I still have a row of turnips and carrots in the vegetable garden. The tops are all frozen. Are the roots still OK to eat?
You'll need to dig some of your remaining root crops to determine their eating quality. Root crops planted in late summer or early fall often can survive Maryland winters if covered with a deep blanket of straw or chopped leaves after the tops die back. A thick mulch helps to insulate the roots. Unprotected carrots and turnips tend to lose their taste, and then shrivel and rot because of repeated cycles of freezing and thawing.
We burn wood in a stove through the winter, and we have been told that wood ashes are good to toss on the garden and compost pile. Is this true?
Wood ashes are a fine recycled amendment for garden soils. Hardwood ashes are a good source of potassium (4 percent to 10 percent potash) and a moderate source of phosphorus (1 percent to 2 percent phosphate). Wood ashes are 40 percent to 50 percent calcium carbonate, so their principal benefit is in liming the soil and raising soil pH. A pH of 7.0 is neutral; anything below 7.0 is acidic (sour); and any number above 7.0 is basic (sweet). A soil pH of 6.3-7.0 is fine for most plants.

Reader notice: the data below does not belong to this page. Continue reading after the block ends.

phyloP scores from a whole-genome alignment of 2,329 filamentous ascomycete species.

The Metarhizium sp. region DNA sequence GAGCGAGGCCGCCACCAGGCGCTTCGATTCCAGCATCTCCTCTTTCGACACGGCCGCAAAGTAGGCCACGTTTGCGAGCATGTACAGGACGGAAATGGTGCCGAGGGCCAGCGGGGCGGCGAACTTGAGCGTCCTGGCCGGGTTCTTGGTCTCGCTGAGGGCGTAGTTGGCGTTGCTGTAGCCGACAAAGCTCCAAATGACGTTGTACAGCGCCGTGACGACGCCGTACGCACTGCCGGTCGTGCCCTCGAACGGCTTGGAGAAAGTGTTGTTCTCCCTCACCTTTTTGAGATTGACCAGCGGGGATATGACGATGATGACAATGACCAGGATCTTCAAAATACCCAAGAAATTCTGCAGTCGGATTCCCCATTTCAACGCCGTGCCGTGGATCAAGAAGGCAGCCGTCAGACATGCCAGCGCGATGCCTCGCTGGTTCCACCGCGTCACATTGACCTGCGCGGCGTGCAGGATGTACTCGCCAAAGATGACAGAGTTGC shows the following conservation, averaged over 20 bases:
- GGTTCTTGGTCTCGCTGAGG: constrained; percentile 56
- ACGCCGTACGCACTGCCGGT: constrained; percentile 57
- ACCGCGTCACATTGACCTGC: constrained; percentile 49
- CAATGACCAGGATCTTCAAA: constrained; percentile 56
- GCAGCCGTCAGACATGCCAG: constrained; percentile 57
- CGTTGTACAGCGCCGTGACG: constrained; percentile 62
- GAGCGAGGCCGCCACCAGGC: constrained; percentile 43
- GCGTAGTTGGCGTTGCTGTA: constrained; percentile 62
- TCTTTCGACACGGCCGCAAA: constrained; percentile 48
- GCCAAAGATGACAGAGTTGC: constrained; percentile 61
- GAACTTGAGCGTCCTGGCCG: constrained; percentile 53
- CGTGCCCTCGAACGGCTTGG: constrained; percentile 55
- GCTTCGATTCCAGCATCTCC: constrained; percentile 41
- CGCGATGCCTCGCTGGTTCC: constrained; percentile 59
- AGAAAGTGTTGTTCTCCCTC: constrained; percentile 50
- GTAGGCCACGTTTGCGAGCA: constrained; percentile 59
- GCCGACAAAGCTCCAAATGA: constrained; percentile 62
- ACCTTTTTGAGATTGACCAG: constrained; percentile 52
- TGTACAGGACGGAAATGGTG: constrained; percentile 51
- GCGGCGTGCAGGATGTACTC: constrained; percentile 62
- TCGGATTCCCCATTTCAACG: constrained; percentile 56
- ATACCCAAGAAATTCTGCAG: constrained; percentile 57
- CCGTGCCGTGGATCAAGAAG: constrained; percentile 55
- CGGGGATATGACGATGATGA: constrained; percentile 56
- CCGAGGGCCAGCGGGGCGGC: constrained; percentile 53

If you add more than two to three bushels of wood ashes per 1,000 square feet each winter, have your soil pH checked yearly to make sure its pH is not being pushed above 7.0.
Adding wood ashes to a compost pile is not recommended. When your pile is ready to use, it will have a neutral or slightly basic pH. So there is no need to add wood ashes to it.
Garden tips are provided by the Home and Garden Information Center of the Cooperative Extension Service of the University of Maryland. For additional information on these questions or if you have questions of your own, call the center's hot line at (800) 342-2507.
Pub Date: 12/29/96